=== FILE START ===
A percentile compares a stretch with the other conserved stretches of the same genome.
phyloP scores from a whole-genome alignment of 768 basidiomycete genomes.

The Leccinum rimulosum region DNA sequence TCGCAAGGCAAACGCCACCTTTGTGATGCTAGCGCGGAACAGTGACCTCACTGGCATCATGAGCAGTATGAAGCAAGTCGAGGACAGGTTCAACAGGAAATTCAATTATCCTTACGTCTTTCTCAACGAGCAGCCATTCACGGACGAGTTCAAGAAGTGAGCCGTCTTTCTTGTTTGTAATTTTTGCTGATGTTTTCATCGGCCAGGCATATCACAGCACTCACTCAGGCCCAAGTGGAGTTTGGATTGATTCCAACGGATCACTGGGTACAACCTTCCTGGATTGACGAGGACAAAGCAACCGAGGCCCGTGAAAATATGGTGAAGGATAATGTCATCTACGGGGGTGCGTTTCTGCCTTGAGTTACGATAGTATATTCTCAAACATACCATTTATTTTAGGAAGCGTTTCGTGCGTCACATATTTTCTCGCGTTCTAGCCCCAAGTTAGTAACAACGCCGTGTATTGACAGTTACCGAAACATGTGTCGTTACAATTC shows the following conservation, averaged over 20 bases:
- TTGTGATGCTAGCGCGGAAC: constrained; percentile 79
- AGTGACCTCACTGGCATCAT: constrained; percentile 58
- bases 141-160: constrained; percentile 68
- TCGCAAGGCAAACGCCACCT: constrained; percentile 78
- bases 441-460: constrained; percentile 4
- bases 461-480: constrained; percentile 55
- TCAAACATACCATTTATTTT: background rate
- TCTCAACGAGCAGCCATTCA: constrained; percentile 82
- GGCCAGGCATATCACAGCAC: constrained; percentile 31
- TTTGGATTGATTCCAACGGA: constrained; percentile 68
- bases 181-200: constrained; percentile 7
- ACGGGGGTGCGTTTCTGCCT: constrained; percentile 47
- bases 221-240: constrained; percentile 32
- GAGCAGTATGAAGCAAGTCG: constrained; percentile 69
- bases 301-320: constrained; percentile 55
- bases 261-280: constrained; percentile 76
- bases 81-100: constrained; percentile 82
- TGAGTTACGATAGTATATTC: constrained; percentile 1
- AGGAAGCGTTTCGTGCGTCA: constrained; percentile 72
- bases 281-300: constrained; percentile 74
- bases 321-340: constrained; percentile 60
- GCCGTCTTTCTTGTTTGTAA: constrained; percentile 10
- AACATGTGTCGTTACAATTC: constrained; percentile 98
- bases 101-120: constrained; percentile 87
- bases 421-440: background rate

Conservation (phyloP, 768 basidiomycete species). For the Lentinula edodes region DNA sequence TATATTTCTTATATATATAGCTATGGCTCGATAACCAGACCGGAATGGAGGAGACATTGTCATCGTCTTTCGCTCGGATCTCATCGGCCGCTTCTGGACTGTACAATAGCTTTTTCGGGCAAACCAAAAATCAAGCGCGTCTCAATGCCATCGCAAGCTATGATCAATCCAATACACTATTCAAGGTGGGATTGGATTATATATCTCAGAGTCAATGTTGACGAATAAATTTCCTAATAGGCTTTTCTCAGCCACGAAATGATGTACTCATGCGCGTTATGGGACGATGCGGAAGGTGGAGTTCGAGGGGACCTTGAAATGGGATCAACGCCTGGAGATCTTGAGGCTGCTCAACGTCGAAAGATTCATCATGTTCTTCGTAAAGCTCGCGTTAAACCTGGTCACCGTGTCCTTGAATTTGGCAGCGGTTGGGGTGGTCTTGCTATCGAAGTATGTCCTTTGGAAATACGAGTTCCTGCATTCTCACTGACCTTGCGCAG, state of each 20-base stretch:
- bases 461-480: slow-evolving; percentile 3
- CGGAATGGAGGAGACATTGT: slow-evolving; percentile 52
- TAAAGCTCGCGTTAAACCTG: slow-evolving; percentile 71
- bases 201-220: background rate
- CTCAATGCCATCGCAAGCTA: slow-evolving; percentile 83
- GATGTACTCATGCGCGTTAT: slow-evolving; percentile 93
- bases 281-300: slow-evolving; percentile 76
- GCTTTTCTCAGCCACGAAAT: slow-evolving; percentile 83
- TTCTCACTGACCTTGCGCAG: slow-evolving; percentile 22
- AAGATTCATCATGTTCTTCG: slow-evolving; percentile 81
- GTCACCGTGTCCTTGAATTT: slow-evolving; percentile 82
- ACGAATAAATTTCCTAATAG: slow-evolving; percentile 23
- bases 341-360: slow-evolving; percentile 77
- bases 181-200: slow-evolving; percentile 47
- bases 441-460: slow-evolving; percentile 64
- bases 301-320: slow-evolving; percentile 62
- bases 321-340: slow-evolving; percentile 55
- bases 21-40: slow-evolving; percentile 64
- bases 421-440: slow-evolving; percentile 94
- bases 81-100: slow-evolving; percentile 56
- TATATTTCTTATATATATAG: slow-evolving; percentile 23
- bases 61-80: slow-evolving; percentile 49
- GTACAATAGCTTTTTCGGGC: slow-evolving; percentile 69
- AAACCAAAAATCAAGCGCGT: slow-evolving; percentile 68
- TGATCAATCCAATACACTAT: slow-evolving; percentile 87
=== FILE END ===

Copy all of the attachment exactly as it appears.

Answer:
A percentile compares a stretch with the other conserved stretches of the same genome.
phyloP scores from a whole-genome alignment of 768 basidiomycete genomes.

The Leccinum rimulosum region DNA sequence TCGCAAGGCAAACGCCACCTTTGTGATGCTAGCGCGGAACAGTGACCTCACTGGCATCATGAGCAGTATGAAGCAAGTCGAGGACAGGTTCAACAGGAAATTCAATTATCCTTACGTCTTTCTCAACGAGCAGCCATTCACGGACGAGTTCAAGAAGTGAGCCGTCTTTCTTGTTTGTAATTTTTGCTGATGTTTTCATCGGCCAGGCATATCACAGCACTCACTCAGGCCCAAGTGGAGTTTGGATTGATTCCAACGGATCACTGGGTACAACCTTCCTGGATTGACGAGGACAAAGCAACCGAGGCCCGTGAAAATATGGTGAAGGATAATGTCATCTACGGGGGTGCGTTTCTGCCTTGAGTTACGATAGTATATTCTCAAACATACCATTTATTTTAGGAAGCGTTTCGTGCGTCACATATTTTCTCGCGTTCTAGCCCCAAGTTAGTAACAACGCCGTGTATTGACAGTTACCGAAACATGTGTCGTTACAATTC shows the following conservation, averaged over 20 bases:
- TTGTGATGCTAGCGCGGAAC: constrained; percentile 79
- AGTGACCTCACTGGCATCAT: constrained; percentile 58
- bases 141-160: constrained; percentile 68
- TCGCAAGGCAAACGCCACCT: constrained; percentile 78
- bases 441-460: constrained; percentile 4
- bases 461-480: constrained; percentile 55
- TCAAACATACCATTTATTTT: background rate
- TCTCAACGAGCAGCCATTCA: constrained; percentile 82
- GGCCAGGCATATCACAGCAC: constrained; percentile 31
- TTTGGATTGATTCCAACGGA: constrained; percentile 68
- bases 181-200: constrained; percentile 7
- ACGGGGGTGCGTTTCTGCCT: constrained; percentile 47
- bases 221-240: constrained; percentile 32
- GAGCAGTATGAAGCAAGTCG: constrained; percentile 69
- bases 301-320: constrained; percentile 55
- bases 261-280: constrained; percentile 76
- bases 81-100: constrained; percentile 82
- TGAGTTACGATAGTATATTC: constrained; percentile 1
- AGGAAGCGTTTCGTGCGTCA: constrained; percentile 72
- bases 281-300: constrained; percentile 74
- bases 321-340: constrained; percentile 60
- GCCGTCTTTCTTGTTTGTAA: constrained; percentile 10
- AACATGTGTCGTTACAATTC: constrained; percentile 98
- bases 101-120: constrained; percentile 87
- bases 421-440: background rate

Conservation (phyloP, 768 basidiomycete species). For the Lentinula edodes region DNA sequence TATATTTCTTATATATATAGCTATGGCTCGATAACCAGACCGGAATGGAGGAGACATTGTCATCGTCTTTCGCTCGGATCTCATCGGCCGCTTCTGGACTGTACAATAGCTTTTTCGGGCAAACCAAAAATCAAGCGCGTCTCAATGCCATCGCAAGCTATGATCAATCCAATACACTATTCAAGGTGGGATTGGATTATATATCTCAGAGTCAATGTTGACGAATAAATTTCCTAATAGGCTTTTCTCAGCCACGAAATGATGTACTCATGCGCGTTATGGGACGATGCGGAAGGTGGAGTTCGAGGGGACCTTGAAATGGGATCAACGCCTGGAGATCTTGAGGCTGCTCAACGTCGAAAGATTCATCATGTTCTTCGTAAAGCTCGCGTTAAACCTGGTCACCGTGTCCTTGAATTTGGCAGCGGTTGGGGTGGTCTTGCTATCGAAGTATGTCCTTTGGAAATACGAGTTCCTGCATTCTCACTGACCTTGCGCAG, state of each 20-base stretch:
- bases 461-480: slow-evolving; percentile 3
- CGGAATGGAGGAGACATTGT: slow-evolving; percentile 52
- TAAAGCTCGCGTTAAACCTG: slow-evolving; percentile 71
- bases 201-220: background rate
- CTCAATGCCATCGCAAGCTA: slow-evolving; percentile 83
- GATGTACTCATGCGCGTTAT: slow-evolving; percentile 93
- bases 281-300: slow-evolving; percentile 76
- GCTTTTCTCAGCCACGAAAT: slow-evolving; percentile 83
- TTCTCACTGACCTTGCGCAG: slow-evolving; percentile 22
- AAGATTCATCATGTTCTTCG: slow-evolving; percentile 81
- GTCACCGTGTCCTTGAATTT: slow-evolving; percentile 82
- ACGAATAAATTTCCTAATAG: slow-evolving; percentile 23
- bases 341-360: slow-evolving; percentile 77
- bases 181-200: slow-evolving; percentile 47
- bases 441-460: slow-evolving; percentile 64
- bases 301-320: slow-evolving; percentile 62
- bases 321-340: slow-evolving; percentile 55
- bases 21-40: slow-evolving; percentile 64
- bases 421-440: slow-evolving; percentile 94
- bases 81-100: slow-evolving; percentile 56
- TATATTTCTTATATATATAG: slow-evolving; percentile 23
- bases 61-80: slow-evolving; percentile 49
- GTACAATAGCTTTTTCGGGC: slow-evolving; percentile 69
- AAACCAAAAATCAAGCGCGT: slow-evolving; percentile 68
- TGATCAATCCAATACACTAT: slow-evolving; percentile 87